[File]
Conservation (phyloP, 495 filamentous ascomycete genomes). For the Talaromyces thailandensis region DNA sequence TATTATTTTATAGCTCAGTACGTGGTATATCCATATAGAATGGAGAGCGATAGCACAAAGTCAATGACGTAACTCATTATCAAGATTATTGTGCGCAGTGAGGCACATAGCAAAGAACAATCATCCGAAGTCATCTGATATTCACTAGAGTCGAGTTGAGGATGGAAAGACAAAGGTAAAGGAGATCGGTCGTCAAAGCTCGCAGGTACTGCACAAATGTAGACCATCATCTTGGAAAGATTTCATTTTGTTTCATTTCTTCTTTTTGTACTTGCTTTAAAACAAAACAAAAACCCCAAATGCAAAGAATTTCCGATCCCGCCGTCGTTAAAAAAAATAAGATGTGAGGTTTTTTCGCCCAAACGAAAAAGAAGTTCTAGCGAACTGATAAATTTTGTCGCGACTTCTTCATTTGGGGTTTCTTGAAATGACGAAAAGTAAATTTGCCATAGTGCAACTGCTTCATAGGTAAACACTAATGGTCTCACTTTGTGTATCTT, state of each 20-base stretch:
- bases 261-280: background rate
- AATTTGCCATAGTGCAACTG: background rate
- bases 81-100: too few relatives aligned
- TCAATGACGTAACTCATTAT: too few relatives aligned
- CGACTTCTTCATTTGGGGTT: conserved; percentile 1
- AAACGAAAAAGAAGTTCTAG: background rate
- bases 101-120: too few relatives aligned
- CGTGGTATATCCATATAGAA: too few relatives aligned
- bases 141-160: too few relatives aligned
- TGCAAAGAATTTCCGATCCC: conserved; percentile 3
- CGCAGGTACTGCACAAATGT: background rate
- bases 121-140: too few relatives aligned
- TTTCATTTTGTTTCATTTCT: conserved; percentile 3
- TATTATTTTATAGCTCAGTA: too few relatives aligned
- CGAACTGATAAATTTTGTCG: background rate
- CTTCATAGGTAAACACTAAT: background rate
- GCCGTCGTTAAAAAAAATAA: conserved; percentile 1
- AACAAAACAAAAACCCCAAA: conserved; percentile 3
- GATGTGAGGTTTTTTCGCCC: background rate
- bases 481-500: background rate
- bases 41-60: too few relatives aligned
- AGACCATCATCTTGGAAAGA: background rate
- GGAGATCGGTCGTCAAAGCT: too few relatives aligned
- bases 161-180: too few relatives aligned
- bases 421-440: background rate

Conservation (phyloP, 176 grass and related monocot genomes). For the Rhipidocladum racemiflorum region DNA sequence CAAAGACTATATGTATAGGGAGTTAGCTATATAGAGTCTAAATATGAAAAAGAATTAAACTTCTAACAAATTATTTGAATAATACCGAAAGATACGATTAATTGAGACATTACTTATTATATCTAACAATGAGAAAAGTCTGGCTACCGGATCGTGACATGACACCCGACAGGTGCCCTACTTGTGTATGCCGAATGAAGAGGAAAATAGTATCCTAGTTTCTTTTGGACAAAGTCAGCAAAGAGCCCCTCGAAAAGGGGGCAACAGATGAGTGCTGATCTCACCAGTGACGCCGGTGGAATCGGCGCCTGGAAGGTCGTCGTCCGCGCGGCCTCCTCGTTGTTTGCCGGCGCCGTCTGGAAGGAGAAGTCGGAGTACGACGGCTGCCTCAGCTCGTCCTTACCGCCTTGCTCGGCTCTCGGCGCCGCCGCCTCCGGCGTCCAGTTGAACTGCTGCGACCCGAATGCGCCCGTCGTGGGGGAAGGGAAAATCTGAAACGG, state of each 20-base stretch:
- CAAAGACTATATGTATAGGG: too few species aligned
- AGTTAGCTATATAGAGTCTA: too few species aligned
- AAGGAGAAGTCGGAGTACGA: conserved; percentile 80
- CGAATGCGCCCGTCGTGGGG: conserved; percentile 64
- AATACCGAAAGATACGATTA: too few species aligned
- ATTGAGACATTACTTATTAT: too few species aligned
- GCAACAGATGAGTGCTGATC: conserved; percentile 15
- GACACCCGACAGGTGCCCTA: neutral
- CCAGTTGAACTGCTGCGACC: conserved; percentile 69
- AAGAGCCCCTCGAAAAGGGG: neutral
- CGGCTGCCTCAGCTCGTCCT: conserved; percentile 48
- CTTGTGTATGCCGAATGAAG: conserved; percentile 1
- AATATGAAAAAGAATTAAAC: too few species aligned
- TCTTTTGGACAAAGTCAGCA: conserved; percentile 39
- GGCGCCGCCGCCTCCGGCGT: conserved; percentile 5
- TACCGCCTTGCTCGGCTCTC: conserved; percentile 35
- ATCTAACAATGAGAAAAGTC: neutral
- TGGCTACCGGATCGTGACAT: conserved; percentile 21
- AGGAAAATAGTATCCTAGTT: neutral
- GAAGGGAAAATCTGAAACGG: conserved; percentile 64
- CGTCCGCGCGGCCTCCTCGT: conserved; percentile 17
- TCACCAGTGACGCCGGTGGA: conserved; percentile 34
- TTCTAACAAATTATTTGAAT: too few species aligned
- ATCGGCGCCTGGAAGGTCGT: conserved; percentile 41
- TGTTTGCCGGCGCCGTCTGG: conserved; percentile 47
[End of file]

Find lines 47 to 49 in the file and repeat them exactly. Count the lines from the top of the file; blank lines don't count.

- GAAGGGAAAATCTGAAACGG: conserved; percentile 64
- CGTCCGCGCGGCCTCCTCGT: conserved; percentile 17
- TCACCAGTGACGCCGGTGGA: conserved; percentile 34